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Malaysia

Malaysia is a Southeastern Asian country split into two major land areas of about the same size, separated by the South China Sea. The western part is connected via Thailand to the Asian continent and is home to the capital, Kuala Lumpur. East Malaysia sits on Borneo, a large island which it shares with Indonesia and Brunei. 


At about 330,000km² it is close in size to Vietnam or Finland and is home to just over 32 million people. Both areas of Malaysia share a fairly similar geography, characterised by stretches of coastal plains (which reach a width of 50km on the peninsula) that grow into hills and mountains as you move inland. These hills and mountains are often heavily forested and peppered with underground drainage systems, caves and sinkholes - all created through erosion of the igneous rocks that make up the landscape.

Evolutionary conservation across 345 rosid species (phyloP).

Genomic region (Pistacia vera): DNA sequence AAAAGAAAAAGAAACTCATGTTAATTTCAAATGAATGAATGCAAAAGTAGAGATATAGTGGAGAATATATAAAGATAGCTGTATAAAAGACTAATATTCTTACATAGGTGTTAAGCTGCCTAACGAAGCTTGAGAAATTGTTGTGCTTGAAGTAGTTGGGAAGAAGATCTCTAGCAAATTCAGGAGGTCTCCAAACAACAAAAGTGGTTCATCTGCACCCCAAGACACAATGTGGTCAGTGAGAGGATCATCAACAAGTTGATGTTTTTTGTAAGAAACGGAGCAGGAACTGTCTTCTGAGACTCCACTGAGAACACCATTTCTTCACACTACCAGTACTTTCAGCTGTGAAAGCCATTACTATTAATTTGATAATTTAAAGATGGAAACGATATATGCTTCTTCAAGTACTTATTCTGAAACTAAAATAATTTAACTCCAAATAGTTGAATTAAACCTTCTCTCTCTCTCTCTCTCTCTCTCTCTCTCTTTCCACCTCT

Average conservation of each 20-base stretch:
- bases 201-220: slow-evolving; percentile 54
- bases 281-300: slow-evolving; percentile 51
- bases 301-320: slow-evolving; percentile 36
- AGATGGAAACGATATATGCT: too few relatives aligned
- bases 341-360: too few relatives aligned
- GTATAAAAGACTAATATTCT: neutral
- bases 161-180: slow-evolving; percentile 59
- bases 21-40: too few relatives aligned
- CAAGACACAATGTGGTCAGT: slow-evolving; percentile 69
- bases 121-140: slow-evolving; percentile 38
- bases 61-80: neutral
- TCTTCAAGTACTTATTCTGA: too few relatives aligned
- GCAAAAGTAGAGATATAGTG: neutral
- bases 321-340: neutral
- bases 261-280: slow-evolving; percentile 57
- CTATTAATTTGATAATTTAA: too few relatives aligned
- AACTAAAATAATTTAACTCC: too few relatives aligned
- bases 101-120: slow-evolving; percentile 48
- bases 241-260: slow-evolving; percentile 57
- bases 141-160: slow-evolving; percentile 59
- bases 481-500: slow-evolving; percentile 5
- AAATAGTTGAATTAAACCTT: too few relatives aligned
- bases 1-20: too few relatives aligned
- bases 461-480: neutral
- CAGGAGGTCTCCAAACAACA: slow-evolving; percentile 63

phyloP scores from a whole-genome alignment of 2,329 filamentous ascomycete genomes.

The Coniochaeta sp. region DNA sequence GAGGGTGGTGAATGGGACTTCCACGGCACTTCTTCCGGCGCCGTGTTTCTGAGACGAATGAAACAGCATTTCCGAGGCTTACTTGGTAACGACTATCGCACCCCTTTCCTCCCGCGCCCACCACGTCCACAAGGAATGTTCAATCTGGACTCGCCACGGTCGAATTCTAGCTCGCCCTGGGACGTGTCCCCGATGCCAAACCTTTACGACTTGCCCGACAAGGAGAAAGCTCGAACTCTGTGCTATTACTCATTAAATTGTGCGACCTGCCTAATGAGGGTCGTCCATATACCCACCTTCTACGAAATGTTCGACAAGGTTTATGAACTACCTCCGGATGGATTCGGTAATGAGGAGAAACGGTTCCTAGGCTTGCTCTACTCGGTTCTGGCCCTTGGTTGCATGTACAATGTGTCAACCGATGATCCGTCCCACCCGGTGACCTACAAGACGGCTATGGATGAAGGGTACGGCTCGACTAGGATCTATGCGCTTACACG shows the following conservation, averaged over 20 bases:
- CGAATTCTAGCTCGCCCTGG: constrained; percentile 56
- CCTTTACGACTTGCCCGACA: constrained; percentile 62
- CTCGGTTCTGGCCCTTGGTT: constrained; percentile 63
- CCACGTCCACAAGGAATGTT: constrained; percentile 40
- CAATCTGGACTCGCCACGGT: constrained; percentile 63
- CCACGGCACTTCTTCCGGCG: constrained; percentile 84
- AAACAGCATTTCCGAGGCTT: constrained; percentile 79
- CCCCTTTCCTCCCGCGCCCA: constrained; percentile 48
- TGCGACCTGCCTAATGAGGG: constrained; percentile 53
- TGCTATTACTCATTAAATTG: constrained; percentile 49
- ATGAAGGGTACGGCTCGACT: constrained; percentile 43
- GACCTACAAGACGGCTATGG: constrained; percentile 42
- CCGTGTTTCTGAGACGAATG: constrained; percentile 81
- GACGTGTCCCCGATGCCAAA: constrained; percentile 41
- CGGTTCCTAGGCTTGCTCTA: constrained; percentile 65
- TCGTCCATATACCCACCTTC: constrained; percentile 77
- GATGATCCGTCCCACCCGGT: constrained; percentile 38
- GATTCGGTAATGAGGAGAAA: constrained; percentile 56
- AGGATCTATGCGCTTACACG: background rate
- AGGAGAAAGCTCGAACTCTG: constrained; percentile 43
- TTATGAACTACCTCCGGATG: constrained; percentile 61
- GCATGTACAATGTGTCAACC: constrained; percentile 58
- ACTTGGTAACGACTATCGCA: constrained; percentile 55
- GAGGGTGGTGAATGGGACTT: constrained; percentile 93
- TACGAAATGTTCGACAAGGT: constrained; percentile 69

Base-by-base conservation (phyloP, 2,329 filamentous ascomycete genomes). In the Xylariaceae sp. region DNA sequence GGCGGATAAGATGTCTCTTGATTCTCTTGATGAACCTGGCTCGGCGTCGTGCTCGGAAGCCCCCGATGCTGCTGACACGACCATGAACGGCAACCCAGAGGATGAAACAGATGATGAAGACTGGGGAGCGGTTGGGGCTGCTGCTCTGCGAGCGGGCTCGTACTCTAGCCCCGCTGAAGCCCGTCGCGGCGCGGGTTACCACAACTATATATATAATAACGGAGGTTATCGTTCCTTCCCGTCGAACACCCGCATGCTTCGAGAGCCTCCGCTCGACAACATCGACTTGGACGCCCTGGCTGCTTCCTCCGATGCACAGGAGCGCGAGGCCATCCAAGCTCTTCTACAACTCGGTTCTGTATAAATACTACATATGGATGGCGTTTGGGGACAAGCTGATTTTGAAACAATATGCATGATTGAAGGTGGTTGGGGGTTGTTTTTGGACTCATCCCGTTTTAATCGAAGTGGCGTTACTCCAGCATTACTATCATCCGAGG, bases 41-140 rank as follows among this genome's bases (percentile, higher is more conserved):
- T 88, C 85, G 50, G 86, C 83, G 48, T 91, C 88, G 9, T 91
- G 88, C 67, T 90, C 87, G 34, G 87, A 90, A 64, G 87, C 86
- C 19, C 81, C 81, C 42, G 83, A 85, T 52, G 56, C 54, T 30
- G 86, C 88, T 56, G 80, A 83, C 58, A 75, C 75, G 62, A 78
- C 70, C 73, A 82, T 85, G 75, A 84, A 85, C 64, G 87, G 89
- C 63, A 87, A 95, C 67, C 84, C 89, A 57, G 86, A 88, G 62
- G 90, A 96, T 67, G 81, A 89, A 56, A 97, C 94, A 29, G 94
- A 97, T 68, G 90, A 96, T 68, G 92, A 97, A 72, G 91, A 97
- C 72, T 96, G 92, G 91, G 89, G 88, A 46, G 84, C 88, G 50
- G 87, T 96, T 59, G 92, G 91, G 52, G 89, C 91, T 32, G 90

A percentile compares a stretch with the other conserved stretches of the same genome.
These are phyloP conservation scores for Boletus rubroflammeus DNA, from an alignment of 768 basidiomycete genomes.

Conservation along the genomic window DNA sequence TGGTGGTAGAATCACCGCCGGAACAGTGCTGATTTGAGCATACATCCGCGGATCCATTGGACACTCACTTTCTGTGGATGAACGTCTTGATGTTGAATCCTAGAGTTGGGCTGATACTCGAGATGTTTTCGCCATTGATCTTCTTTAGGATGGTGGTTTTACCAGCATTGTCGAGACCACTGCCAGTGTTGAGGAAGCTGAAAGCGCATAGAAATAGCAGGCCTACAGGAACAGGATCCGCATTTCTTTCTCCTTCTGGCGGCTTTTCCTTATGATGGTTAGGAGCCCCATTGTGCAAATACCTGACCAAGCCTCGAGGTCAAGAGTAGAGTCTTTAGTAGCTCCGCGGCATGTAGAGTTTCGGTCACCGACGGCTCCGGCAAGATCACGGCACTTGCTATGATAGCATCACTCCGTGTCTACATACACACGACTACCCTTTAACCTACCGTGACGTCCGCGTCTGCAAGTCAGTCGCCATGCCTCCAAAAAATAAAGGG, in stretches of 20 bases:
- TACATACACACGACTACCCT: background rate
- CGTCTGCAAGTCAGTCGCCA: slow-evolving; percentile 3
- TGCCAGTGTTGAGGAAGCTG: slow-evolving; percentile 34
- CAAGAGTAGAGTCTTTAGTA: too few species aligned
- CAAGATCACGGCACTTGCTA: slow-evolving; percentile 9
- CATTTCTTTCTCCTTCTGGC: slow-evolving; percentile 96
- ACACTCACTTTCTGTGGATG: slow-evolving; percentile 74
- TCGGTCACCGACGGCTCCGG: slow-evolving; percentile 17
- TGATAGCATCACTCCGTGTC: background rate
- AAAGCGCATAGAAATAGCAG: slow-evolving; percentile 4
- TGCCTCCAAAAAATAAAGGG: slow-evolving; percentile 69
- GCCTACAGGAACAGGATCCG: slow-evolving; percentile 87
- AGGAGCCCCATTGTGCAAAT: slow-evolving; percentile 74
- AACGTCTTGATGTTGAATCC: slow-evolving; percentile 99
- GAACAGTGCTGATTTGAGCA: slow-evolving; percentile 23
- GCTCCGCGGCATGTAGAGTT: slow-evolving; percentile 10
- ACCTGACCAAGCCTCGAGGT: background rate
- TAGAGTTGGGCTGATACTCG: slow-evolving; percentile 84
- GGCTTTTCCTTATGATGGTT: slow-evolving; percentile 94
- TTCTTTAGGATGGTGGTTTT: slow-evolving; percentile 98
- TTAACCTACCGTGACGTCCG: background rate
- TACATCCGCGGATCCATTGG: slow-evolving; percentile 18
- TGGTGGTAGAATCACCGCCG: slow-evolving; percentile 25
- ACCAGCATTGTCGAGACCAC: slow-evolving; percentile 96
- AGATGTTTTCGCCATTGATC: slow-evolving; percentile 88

As a megadiverse country, Malaysia is home to a huge range of species, and many of them are endemic. Large expanses of rainforest (almost 60% of total land area) provide a perfect habitat for this biodiversity - although this means there is a serious threat from deforestation for resources and agriculture. In Sarawak (on Borneo), over 80% of forestry has been destroyed which has crippled the flora and fauna and increased soil erosion and flooding risk.  


Human presence in Malaysia stretches back 40,000 years and is largely characterised by various Malay Kingdoms and, more recently, being a subject of the British Empire from the 18th century. It is a very diverse country, with a range of ethnicities, religions and languages. Balancing differing interests has been a consistent challenge in Malaysian politics, and whether the state should be secular or Islamic in basis in an ongoing topic of debate. 


TOTAL POPULATION

30.2 million YEAR 2014